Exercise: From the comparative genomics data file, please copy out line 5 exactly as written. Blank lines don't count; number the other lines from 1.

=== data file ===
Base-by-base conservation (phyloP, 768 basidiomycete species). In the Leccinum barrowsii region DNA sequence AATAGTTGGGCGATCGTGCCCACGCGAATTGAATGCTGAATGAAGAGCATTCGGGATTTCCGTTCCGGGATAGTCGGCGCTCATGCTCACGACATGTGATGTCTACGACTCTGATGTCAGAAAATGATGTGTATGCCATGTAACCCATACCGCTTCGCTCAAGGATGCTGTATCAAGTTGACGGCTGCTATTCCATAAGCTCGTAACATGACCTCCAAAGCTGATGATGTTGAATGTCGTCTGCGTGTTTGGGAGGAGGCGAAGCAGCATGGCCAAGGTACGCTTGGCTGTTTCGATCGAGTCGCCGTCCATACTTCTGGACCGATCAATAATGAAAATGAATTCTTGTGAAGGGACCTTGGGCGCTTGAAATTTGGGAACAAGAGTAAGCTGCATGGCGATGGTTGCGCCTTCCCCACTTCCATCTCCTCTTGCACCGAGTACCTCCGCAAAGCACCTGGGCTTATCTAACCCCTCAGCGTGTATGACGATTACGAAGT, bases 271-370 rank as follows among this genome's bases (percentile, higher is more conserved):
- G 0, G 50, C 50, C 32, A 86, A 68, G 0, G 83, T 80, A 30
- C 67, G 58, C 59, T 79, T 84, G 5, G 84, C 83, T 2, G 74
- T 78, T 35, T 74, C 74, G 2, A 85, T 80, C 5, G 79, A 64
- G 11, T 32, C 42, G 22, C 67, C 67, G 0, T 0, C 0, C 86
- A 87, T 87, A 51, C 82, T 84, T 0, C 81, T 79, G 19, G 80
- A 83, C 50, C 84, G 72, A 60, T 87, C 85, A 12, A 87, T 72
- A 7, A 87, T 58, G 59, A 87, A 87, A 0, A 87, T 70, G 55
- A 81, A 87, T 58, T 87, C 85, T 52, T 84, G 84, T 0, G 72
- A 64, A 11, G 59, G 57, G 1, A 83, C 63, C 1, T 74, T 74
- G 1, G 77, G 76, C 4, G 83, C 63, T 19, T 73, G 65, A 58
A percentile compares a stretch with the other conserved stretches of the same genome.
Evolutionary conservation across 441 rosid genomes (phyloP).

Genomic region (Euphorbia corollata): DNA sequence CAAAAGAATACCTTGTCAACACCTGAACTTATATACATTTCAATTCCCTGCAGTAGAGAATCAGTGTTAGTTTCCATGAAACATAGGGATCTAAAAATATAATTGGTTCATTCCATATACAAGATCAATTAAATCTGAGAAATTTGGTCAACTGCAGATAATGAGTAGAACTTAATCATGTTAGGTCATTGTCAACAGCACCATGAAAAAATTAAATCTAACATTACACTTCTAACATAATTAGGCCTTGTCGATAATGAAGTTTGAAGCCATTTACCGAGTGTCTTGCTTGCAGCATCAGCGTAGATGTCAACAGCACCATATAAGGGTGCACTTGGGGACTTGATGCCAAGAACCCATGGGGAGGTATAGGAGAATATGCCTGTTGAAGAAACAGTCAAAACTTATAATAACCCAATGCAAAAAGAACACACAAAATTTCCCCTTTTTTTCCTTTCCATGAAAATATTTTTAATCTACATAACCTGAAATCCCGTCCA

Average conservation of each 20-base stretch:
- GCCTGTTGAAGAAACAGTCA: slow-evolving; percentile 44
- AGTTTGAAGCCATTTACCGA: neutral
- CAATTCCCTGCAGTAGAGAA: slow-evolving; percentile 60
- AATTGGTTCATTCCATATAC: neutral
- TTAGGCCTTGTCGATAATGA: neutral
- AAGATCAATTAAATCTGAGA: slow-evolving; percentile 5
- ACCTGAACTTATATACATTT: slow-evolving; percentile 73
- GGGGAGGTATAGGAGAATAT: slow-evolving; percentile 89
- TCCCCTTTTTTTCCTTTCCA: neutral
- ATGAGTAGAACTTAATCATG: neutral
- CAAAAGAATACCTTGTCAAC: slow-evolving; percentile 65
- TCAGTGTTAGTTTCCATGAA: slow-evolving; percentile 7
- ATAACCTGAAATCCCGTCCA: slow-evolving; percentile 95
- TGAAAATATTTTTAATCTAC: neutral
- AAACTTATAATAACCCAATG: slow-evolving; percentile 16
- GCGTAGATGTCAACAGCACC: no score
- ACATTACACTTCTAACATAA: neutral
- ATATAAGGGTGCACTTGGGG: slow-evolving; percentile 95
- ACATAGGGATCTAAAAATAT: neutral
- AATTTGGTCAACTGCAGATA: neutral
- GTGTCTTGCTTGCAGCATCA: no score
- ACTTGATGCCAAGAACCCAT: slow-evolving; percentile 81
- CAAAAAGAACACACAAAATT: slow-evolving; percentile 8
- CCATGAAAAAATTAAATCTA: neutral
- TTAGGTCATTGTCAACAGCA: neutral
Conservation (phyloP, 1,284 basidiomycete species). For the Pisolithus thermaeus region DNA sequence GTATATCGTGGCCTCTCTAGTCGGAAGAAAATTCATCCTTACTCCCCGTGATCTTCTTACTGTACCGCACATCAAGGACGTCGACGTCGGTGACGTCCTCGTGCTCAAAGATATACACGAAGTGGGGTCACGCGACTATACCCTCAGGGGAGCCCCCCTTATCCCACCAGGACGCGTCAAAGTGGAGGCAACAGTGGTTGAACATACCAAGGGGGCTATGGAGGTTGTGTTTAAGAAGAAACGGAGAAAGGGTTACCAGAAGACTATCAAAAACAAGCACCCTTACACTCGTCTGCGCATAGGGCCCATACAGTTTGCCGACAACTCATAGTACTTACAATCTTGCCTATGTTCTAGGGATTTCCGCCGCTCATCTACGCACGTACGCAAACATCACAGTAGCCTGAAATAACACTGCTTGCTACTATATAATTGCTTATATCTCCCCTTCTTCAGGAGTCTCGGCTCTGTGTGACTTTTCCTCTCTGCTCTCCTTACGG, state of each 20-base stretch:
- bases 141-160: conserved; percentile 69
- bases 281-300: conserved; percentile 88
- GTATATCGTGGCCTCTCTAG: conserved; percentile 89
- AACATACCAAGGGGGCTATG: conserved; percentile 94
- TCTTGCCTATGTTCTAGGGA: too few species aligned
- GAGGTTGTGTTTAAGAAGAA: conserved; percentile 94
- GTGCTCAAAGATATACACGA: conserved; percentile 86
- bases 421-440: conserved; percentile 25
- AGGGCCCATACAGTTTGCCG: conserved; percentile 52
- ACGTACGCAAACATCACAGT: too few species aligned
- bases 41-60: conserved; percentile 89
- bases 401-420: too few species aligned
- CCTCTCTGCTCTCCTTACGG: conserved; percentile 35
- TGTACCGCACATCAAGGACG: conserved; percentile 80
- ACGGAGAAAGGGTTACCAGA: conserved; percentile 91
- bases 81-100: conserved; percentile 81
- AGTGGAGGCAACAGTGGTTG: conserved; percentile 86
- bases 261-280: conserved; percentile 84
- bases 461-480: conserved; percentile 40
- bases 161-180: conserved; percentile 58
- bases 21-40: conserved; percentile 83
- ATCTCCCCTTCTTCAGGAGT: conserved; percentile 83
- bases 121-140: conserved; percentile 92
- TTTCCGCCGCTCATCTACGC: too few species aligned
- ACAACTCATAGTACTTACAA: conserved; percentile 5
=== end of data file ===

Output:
- G 11, T 32, C 42, G 22, C 67, C 67, G 0, T 0, C 0, C 86